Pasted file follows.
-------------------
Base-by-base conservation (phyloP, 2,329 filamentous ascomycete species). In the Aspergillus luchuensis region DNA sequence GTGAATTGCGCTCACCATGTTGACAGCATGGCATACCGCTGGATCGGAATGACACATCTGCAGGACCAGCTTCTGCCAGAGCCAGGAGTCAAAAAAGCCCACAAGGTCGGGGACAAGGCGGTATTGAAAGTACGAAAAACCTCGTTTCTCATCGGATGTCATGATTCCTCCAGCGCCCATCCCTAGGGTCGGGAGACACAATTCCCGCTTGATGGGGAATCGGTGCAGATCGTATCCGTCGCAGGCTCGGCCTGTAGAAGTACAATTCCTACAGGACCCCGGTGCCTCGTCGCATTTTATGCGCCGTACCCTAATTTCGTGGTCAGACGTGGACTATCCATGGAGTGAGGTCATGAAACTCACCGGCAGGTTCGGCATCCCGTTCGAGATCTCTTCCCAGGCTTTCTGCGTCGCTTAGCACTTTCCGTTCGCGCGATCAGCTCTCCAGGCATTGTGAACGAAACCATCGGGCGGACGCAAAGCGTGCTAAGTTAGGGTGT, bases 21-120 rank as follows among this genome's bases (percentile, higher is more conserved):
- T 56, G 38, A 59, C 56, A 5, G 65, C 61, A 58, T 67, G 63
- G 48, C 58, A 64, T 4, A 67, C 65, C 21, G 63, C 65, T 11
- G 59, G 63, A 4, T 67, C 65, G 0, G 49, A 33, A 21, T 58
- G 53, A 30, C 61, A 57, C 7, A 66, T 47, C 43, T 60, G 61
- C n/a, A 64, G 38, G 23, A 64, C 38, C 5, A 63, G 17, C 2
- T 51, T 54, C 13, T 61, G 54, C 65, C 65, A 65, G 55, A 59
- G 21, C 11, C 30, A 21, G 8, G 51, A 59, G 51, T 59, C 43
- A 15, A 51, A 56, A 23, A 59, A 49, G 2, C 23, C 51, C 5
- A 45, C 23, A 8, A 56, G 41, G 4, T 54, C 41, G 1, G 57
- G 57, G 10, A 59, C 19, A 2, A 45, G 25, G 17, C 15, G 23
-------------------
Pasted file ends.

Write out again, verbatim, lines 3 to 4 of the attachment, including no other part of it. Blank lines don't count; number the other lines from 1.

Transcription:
- G 48, C 58, A 64, T 4, A 67, C 65, C 21, G 63, C 65, T 11
- G 59, G 63, A 4, T 67, C 65, G 0, G 49, A 33, A 21, T 58